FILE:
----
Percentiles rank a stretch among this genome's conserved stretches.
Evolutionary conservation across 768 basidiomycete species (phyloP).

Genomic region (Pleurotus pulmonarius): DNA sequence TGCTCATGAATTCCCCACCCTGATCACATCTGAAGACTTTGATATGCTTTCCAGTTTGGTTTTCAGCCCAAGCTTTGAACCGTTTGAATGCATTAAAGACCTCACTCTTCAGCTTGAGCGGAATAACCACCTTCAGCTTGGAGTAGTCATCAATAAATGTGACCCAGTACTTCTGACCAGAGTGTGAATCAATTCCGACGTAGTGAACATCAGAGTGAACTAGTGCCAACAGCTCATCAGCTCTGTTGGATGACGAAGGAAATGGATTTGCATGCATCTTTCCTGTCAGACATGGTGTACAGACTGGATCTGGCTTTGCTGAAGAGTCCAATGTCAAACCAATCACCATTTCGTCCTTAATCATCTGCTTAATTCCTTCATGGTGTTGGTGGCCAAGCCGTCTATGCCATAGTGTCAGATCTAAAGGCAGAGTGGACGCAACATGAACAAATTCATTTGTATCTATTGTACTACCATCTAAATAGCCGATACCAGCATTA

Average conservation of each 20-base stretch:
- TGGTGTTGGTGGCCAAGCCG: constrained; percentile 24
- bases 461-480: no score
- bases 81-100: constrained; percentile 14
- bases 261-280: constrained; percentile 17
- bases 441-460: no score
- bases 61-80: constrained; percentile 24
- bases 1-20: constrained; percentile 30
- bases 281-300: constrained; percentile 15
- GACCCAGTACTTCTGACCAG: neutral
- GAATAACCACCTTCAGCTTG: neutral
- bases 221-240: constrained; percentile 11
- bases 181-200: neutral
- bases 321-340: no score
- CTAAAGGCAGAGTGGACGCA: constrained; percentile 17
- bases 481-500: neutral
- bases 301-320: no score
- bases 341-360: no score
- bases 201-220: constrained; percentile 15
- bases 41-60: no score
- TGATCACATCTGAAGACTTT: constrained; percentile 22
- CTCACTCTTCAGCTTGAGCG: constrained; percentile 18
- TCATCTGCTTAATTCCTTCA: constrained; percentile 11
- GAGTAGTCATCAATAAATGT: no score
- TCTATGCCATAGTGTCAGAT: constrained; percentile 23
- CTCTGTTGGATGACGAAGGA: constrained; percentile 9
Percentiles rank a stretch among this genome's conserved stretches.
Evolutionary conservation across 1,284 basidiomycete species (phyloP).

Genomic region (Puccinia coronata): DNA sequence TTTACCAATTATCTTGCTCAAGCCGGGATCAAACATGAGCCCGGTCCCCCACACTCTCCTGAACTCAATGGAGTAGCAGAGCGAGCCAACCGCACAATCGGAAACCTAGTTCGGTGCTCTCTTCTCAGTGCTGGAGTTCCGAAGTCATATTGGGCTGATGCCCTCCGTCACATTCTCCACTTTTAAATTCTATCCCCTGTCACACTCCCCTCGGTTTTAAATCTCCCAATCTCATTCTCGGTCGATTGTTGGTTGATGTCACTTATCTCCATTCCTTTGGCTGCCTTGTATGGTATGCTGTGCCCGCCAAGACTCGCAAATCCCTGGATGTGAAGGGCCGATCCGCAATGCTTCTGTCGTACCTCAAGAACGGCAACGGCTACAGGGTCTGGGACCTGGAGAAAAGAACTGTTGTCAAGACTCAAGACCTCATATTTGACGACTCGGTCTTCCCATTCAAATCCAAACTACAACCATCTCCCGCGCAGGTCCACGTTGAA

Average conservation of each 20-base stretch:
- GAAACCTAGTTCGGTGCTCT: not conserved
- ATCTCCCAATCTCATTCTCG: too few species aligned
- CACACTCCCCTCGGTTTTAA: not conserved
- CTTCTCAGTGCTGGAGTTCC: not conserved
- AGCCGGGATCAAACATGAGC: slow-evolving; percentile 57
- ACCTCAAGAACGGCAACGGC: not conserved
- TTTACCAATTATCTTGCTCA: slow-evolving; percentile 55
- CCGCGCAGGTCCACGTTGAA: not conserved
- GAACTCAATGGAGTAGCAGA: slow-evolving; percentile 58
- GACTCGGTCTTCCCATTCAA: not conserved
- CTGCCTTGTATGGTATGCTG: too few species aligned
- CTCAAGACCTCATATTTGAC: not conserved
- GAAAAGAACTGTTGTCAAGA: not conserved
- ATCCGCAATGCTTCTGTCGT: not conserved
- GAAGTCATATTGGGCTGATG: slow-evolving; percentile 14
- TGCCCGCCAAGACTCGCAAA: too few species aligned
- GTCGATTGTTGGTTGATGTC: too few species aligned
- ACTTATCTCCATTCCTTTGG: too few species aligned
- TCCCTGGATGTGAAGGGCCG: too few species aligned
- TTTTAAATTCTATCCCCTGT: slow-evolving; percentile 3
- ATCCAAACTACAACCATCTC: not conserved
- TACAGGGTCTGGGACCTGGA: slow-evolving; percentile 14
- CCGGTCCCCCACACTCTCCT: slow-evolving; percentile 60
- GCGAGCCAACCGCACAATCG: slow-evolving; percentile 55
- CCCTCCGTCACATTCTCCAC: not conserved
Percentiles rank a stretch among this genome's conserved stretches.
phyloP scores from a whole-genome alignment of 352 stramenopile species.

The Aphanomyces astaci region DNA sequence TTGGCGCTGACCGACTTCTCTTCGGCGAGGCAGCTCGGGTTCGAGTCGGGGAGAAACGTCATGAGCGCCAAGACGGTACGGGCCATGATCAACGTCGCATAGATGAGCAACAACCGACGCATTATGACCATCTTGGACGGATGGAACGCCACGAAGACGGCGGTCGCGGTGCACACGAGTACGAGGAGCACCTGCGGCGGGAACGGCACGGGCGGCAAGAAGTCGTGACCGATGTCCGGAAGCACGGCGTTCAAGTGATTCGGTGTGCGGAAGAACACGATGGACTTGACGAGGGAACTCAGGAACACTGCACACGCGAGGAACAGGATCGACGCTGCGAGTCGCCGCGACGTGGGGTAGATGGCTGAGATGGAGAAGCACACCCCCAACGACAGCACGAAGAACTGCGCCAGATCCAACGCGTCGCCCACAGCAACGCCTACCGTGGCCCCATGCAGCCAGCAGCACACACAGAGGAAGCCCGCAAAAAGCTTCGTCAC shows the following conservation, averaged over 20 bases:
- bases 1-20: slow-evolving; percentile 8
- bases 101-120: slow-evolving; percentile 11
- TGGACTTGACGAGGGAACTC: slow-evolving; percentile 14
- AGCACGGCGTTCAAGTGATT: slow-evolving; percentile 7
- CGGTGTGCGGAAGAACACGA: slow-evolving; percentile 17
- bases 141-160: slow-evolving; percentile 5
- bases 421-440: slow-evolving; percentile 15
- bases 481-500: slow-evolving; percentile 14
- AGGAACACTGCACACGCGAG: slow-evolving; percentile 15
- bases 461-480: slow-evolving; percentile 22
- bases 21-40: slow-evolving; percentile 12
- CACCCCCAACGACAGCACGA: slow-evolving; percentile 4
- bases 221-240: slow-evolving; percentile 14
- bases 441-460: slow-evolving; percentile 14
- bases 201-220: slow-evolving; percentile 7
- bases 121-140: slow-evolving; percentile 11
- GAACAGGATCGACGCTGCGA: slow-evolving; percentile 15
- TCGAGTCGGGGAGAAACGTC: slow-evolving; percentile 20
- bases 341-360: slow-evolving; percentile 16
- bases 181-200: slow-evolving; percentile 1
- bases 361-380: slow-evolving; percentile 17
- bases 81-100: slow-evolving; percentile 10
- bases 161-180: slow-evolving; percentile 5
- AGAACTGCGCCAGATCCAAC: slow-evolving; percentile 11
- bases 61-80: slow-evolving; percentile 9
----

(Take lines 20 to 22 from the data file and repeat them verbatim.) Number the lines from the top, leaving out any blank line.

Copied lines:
- bases 301-320: no score
- bases 341-360: no score
- bases 201-220: constrained; percentile 15